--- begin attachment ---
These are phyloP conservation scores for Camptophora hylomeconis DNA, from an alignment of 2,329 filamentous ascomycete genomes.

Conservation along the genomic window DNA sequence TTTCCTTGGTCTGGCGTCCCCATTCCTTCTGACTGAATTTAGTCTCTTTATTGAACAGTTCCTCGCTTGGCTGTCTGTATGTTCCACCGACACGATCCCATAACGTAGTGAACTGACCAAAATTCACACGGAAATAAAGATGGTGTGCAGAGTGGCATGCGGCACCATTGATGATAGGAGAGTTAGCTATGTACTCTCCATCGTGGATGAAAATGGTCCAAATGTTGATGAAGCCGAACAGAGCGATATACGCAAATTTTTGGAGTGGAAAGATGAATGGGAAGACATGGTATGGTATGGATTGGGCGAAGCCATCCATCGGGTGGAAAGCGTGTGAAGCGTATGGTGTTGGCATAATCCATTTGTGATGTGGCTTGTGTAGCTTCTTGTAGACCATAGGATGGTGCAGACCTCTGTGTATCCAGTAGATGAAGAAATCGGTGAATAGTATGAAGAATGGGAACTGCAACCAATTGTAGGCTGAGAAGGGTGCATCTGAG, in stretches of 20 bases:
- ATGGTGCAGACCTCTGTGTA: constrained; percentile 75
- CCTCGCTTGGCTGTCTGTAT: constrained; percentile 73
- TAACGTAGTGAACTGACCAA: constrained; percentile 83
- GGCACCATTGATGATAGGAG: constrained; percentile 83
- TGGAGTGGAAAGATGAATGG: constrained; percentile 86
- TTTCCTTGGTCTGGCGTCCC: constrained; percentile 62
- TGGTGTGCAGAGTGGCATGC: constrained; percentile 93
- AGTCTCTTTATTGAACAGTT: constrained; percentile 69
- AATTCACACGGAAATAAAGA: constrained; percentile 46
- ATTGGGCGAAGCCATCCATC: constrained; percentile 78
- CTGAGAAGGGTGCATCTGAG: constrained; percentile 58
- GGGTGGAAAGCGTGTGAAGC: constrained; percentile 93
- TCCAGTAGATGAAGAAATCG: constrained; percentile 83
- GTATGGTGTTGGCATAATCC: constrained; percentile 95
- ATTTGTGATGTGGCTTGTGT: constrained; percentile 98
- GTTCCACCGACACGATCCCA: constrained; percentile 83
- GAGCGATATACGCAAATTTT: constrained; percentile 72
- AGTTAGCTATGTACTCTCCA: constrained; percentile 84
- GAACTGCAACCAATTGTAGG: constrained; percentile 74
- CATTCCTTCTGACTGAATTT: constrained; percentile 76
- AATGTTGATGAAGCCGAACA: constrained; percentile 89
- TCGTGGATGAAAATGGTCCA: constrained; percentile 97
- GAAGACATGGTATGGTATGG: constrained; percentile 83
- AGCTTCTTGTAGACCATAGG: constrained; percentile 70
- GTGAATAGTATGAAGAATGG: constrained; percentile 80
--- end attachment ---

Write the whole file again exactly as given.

These are phyloP conservation scores for Camptophora hylomeconis DNA, from an alignment of 2,329 filamentous ascomycete genomes.

Conservation along the genomic window DNA sequence TTTCCTTGGTCTGGCGTCCCCATTCCTTCTGACTGAATTTAGTCTCTTTATTGAACAGTTCCTCGCTTGGCTGTCTGTATGTTCCACCGACACGATCCCATAACGTAGTGAACTGACCAAAATTCACACGGAAATAAAGATGGTGTGCAGAGTGGCATGCGGCACCATTGATGATAGGAGAGTTAGCTATGTACTCTCCATCGTGGATGAAAATGGTCCAAATGTTGATGAAGCCGAACAGAGCGATATACGCAAATTTTTGGAGTGGAAAGATGAATGGGAAGACATGGTATGGTATGGATTGGGCGAAGCCATCCATCGGGTGGAAAGCGTGTGAAGCGTATGGTGTTGGCATAATCCATTTGTGATGTGGCTTGTGTAGCTTCTTGTAGACCATAGGATGGTGCAGACCTCTGTGTATCCAGTAGATGAAGAAATCGGTGAATAGTATGAAGAATGGGAACTGCAACCAATTGTAGGCTGAGAAGGGTGCATCTGAG, in stretches of 20 bases:
- ATGGTGCAGACCTCTGTGTA: constrained; percentile 75
- CCTCGCTTGGCTGTCTGTAT: constrained; percentile 73
- TAACGTAGTGAACTGACCAA: constrained; percentile 83
- GGCACCATTGATGATAGGAG: constrained; percentile 83
- TGGAGTGGAAAGATGAATGG: constrained; percentile 86
- TTTCCTTGGTCTGGCGTCCC: constrained; percentile 62
- TGGTGTGCAGAGTGGCATGC: constrained; percentile 93
- AGTCTCTTTATTGAACAGTT: constrained; percentile 69
- AATTCACACGGAAATAAAGA: constrained; percentile 46
- ATTGGGCGAAGCCATCCATC: constrained; percentile 78
- CTGAGAAGGGTGCATCTGAG: constrained; percentile 58
- GGGTGGAAAGCGTGTGAAGC: constrained; percentile 93
- TCCAGTAGATGAAGAAATCG: constrained; percentile 83
- GTATGGTGTTGGCATAATCC: constrained; percentile 95
- ATTTGTGATGTGGCTTGTGT: constrained; percentile 98
- GTTCCACCGACACGATCCCA: constrained; percentile 83
- GAGCGATATACGCAAATTTT: constrained; percentile 72
- AGTTAGCTATGTACTCTCCA: constrained; percentile 84
- GAACTGCAACCAATTGTAGG: constrained; percentile 74
- CATTCCTTCTGACTGAATTT: constrained; percentile 76
- AATGTTGATGAAGCCGAACA: constrained; percentile 89
- TCGTGGATGAAAATGGTCCA: constrained; percentile 97
- GAAGACATGGTATGGTATGG: constrained; percentile 83
- AGCTTCTTGTAGACCATAGG: constrained; percentile 70
- GTGAATAGTATGAAGAATGG: constrained; percentile 80